I would like to commemorate the 10th post since the rebirth of the closet blog by sharing some of the trials and tribulations I’ve encountered over the past few months. I find that sharing my thoughts not only has a therapeutic value to it, it is also something I hope you – the reader – can find useful on a personal level. So without further ado, I bring you:
Deep thoughts, by the Closet Entrepreneur
I’ve been toying around with starting a business since 2003, yet it wasn’t until the summer of 2005 when I started putting the plans in place to make it happen. Past experiences have taught me that it is difficult to work full-time AND start a business on the side AND still enjoy a ‘normal’ social life. I began looking for ways to cut back on spending and save up some money so I could be comfortable not working while fully dedicating myself to the business.
I started by trading in my car for something more economical and less expensive to maintain, and I also looked into downsizing to a condo since I had no need for a house (I was single at the time and all my possessions could barely fill a small dorm room). So I bought a small fixer upper and that’s when all the fun began.
(Click “more” to read the rest of the post)
Buying the condo wasn’t a bad idea; it was just a short sighted one. I have had a decent paying job since 2000, so I’ve become accustomed to living in a nice home and having nice things. So when I bought the condo, I decided to remodel since it was showing some major wear and tear after 23 years of use and abuse (the previous owners had used it as rental property). I began by literally tearing down the place and starting from scratch.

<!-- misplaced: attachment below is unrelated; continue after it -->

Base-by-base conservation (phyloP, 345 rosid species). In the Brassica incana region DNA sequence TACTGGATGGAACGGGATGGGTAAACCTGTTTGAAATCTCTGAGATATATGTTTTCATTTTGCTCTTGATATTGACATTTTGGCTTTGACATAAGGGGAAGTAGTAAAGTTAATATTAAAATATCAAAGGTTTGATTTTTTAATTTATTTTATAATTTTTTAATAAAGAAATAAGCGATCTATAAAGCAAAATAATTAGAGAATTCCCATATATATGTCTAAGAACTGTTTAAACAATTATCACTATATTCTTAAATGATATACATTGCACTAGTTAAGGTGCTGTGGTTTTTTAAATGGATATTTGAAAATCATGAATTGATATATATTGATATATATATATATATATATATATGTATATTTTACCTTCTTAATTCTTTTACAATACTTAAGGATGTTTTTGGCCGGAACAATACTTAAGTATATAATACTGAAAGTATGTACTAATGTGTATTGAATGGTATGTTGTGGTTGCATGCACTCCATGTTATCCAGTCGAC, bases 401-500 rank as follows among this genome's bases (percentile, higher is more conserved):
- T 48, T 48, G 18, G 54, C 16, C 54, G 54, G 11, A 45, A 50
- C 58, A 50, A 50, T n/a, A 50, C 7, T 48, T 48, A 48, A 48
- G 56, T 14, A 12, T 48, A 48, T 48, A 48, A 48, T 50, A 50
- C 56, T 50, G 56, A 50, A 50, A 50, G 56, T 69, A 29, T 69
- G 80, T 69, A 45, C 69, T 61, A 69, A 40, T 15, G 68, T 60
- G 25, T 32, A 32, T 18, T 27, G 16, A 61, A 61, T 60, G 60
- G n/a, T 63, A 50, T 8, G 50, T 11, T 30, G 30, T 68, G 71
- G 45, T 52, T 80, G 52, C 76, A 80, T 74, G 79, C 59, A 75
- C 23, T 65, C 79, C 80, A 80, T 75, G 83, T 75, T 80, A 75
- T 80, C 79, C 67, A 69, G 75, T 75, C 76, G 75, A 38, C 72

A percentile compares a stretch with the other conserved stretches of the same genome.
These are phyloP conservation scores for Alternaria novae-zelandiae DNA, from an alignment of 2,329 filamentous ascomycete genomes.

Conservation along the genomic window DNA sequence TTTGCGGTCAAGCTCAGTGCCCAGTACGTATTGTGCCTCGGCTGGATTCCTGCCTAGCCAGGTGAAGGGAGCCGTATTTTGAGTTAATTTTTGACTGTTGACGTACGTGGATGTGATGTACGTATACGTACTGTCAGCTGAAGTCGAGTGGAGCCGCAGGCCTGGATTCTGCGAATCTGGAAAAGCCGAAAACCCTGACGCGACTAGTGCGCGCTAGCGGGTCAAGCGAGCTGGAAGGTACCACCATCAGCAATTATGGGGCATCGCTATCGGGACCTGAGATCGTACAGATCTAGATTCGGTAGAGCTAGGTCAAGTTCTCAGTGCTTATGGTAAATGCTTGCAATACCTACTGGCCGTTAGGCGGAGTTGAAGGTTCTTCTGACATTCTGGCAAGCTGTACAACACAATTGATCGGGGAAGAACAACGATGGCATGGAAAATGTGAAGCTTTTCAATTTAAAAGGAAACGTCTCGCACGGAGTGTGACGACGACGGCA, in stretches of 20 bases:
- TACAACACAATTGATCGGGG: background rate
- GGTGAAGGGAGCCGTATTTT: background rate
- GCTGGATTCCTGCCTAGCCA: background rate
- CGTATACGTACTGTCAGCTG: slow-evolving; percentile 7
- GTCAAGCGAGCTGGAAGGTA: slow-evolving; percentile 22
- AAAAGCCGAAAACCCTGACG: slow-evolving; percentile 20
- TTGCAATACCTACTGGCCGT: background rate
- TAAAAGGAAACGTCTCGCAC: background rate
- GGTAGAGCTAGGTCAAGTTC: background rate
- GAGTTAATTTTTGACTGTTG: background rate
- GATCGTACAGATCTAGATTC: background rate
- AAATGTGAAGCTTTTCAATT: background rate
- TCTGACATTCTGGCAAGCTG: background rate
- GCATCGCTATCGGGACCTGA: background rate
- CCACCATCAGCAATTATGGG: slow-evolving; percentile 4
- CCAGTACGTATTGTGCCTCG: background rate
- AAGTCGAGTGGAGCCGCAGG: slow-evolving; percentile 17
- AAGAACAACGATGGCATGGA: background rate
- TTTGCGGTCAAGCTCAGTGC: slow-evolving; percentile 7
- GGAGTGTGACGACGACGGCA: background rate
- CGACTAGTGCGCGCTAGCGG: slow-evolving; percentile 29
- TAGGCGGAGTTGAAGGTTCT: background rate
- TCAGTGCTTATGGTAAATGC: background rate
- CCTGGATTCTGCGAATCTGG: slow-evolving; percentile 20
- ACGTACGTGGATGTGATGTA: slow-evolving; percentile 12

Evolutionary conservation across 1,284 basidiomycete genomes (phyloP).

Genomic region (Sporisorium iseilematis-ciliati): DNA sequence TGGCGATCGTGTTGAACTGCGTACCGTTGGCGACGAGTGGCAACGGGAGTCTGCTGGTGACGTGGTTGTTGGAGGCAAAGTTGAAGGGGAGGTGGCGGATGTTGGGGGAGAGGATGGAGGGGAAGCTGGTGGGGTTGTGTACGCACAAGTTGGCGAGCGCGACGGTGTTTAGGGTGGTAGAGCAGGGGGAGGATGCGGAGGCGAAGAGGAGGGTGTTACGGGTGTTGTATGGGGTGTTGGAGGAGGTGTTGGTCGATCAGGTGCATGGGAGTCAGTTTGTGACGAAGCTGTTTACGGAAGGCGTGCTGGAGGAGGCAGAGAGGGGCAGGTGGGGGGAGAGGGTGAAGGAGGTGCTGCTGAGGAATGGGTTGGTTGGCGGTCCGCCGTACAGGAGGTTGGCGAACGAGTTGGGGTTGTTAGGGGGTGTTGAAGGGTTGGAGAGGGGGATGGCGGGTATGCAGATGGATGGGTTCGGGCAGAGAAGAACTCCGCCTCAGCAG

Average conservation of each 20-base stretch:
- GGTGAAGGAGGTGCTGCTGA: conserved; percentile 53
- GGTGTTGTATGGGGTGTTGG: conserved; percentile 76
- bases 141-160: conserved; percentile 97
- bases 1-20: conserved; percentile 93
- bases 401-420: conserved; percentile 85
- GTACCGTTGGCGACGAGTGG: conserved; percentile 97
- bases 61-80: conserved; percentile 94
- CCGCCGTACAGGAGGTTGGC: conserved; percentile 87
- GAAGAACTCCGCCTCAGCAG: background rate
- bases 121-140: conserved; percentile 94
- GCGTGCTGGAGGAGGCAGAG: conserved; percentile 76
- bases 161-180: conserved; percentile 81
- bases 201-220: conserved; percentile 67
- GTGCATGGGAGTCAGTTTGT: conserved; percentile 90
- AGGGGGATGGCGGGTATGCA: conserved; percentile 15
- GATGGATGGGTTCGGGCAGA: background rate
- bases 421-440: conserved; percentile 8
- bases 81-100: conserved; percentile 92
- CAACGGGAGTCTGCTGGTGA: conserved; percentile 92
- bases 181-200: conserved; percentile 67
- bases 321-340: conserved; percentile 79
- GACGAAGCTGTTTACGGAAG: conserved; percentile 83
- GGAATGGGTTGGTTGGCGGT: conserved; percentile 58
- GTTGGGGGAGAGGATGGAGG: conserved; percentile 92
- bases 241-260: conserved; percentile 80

On the one hand, it was a foolish idea because I had no clue what I was doing. On the other hand, it was a cool experience because it is rare that you get to destroy a house without getting in some major trouble. Still, I was in way over my head and starting a business became the last thing on my mind. For a while, every moment I could spare was spent doing demolition work which was interesting because the whole reason I went to college was to not have to do manual labor. And although breaking things sounds fun and easy (which it can be), dismantling an entire condo by oneself is exhausting and progress is minimal at best.
By the time Thanksgiving had rolled around, I was already burnt out and my personal life was suffering. I had completely lost focus since the condo had become a liability and a money hog (there was no way I could sell it or rent it out), and I was tired of dealing with it because the remodeling had become such an overwhelming and daunting task. For a good 2 months, I looked for anything that could act as an escape and I could honestly say that I started feeling depressed. After a while, I just ran away and tried to hide from it all.
See the Big Picture and Make it Happen
After wallowing in my own crap and making everyone around me miserable, I began to realize that I had lost focus because I had forgotten about the big picture. I had not set out to remodel a condo; I had set out to start a business. I learned a very valuable lesson that day, and that lesson is that no matter what obstacles come your way, you can’t focus all your time and energy on figuring out each and every problem. Instead, keep your eye on the big picture and do whatever it takes to make it happen. So at the request of a loved one, I wrote down all the things I had to get done and figured out a way to just make it happen.